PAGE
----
New Delhi: The Union government proposes to give more money to states towards improving primary education, reversing an earlier plan to reduce funding.
Over the next five years, the government may have to offer an additional Rs.15,000 crore to states lagging in human development indices such as health and education or that have other issues to deal with and are given a ‘special category’ status, said a government official aware of the development.
Under the Right to Education (RTE) Act, the Union government contributes to states 65% of the cost of providing free primary education (except for north-eastern states, which get 90% funding). The government had been contemplating reducing the contribution to 50%.
Under the new plan, Himachal Pradesh, Jammu and Kashmir and Uttarakhand are likely to get 90% of the cost spent on universalizing primary education (classes I-VIII).
This was “proposed in view of the special category status assigned to them, given their difficult geographical terrain,” says a draft document for the 12th Plan period (2012-17)
Andhra Pradesh, West Bengal, Bihar, Chhattisgarh, Jharkhand, Orissa, Rajasthan, Uttar Pradesh and Madhya Pradesh are set to get 75% central assistance, as per the Plan document, a copy of which Mint has reviewed.
“Apart from low literacy, these states are low in human development rankings and other social and health indicators. The additional financial burden on the states inmeeting the RTE mandate is high. A more favourable fund sharing pattern in the ratio of 75:25 for these states would reduce the financial burden… and lead to improved outcome,” the document underlined.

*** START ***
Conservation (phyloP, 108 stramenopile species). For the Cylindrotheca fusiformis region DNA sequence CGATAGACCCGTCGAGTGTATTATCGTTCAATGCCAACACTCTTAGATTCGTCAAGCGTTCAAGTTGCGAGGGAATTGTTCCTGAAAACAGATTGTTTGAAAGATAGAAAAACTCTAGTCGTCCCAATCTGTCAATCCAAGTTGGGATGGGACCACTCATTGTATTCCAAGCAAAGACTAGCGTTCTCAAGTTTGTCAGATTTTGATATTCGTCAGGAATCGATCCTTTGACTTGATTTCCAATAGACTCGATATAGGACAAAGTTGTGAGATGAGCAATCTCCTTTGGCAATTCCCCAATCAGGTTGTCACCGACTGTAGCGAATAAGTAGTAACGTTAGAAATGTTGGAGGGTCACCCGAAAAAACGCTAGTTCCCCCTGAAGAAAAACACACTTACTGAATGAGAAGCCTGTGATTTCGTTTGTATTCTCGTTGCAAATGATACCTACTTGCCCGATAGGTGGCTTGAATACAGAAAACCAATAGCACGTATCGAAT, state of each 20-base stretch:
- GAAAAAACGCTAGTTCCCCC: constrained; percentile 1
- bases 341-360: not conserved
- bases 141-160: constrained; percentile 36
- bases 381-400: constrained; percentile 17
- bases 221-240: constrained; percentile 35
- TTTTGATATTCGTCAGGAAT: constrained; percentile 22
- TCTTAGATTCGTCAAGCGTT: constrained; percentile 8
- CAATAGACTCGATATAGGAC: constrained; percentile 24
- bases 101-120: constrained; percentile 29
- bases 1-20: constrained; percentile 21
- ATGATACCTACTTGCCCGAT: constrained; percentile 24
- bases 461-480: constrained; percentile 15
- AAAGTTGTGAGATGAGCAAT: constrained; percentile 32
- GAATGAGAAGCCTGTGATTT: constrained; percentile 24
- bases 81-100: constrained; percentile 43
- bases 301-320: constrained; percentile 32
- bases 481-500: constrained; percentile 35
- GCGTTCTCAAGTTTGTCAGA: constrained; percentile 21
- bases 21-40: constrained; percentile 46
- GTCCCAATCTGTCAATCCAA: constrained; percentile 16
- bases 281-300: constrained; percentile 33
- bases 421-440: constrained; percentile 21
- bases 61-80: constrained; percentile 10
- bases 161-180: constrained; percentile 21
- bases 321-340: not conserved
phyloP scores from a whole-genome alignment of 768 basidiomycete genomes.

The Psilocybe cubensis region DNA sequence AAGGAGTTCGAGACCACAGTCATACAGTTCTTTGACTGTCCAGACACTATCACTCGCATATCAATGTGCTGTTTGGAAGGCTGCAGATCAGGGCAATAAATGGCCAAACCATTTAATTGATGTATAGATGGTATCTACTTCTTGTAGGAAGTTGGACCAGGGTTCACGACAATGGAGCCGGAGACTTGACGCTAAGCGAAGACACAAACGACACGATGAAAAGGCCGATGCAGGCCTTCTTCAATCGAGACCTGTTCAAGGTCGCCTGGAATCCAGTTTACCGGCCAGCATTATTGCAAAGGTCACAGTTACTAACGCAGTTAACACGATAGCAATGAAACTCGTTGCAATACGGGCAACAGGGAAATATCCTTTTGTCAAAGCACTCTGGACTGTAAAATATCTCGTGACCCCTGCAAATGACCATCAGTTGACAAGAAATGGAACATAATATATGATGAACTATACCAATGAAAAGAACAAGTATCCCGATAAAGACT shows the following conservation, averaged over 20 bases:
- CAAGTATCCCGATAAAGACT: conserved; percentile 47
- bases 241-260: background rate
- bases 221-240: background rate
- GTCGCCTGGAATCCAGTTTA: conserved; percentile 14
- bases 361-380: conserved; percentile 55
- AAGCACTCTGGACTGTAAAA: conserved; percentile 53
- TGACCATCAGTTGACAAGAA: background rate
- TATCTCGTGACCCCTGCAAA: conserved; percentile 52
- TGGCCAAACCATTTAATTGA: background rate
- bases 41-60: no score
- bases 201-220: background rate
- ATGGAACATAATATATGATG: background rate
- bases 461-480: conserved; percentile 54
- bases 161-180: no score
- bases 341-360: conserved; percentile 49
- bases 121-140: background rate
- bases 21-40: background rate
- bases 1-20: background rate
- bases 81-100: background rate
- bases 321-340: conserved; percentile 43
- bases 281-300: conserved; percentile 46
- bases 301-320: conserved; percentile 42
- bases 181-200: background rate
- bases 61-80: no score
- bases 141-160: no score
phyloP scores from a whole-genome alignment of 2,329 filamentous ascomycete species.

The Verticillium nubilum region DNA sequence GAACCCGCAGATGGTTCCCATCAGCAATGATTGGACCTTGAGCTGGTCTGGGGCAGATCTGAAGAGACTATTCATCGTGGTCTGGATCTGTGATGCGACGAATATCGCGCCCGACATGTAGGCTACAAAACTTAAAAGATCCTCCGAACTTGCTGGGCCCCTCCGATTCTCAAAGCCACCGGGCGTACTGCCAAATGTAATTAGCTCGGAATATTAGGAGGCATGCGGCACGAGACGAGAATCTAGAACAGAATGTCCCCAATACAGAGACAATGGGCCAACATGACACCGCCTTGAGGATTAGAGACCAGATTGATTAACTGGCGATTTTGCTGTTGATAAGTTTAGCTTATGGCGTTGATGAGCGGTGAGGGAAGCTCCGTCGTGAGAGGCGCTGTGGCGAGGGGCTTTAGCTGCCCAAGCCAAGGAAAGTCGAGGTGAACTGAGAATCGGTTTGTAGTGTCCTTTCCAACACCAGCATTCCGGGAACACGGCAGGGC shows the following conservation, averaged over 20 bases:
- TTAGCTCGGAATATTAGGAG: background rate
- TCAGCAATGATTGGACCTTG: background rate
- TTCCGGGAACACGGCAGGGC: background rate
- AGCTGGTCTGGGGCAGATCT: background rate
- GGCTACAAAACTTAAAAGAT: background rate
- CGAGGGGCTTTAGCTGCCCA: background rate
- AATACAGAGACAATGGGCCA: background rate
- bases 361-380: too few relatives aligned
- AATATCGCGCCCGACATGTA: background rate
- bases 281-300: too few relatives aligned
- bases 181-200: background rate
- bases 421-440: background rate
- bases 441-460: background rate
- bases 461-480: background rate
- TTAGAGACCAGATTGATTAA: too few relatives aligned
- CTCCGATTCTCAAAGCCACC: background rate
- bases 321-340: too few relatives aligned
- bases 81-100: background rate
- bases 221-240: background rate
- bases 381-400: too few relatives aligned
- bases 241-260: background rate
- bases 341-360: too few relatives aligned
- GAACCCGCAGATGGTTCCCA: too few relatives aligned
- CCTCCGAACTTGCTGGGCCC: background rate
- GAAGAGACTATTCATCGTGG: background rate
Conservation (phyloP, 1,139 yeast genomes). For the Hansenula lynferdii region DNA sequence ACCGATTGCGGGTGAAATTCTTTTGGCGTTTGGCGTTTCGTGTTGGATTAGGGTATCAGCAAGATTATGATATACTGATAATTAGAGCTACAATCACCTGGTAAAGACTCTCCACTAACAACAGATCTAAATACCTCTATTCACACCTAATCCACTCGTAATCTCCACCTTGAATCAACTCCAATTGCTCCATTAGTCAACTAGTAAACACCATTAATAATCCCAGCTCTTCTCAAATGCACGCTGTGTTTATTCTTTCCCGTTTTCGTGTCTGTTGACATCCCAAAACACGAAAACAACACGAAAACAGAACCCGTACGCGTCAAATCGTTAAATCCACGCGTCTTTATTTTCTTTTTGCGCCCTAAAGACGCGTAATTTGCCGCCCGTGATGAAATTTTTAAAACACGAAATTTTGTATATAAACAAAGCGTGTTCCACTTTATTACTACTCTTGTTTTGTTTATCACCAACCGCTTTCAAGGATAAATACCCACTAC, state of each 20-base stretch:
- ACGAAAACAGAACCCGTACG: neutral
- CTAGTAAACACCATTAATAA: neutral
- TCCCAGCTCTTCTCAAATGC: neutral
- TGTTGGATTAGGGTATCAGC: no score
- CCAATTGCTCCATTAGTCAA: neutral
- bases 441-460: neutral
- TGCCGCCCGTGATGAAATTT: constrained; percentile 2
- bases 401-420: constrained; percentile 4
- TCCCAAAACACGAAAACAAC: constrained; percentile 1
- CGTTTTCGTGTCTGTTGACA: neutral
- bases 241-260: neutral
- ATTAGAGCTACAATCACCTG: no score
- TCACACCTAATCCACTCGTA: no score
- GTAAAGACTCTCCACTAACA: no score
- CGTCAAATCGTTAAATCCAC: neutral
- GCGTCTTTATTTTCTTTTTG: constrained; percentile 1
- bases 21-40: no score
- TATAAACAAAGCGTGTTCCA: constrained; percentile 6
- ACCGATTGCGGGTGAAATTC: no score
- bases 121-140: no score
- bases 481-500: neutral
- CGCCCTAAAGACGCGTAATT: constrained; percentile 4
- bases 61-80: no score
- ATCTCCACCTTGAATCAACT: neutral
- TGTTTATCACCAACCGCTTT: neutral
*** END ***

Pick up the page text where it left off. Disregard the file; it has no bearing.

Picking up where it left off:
Vinod Raina, an independent education expert, said some states need more hand-holding than others. “One norm for the whole country is not a good idea. We should prioritize states based on need and the central government will do good by allocating more fund to them,” Raina said.
Worries over the quality of India’s school education system are increasing. Three reports issued in the past year have highlighted drawbacks in the education system, fuelling concerns that India’s long-term competitiveness may be at risk.
The 2011 Annual Status of Education Report, compiled by Pratham, an educational non-profit agency, found that fewer than one in two Class V students were able to read Class II level texts. The Quality Education Survey by Wipro Ltd and Educational Initiatives, an education assessment firm, found that high-end schools too lacked quality. Another international study in 74 countries ranked India almost at the bottom, with only Kyrgyzstan faring worse than India.
In the 2012-13 annual budget, the Union government allocated Rs.25,555 crore for RTE, which promises compulsory education to all children in the 6-14 age group. India’s schools have nearly 220 million students.
“The focus in the 12th Plan is to address the weakness in implementation. The approach in this Plan is to provide clear goals… and operational autonomy to states and invest in independent monitoring outcomes by the central government,” the draft document said.
A human resource development ministry official said that earlier this year several states had raised their demand for more central assistance for implementing RTE. “It is under consideration that a differential funding pattern be adopted to reduce burden on needy states,” the official said, requesting anonymity.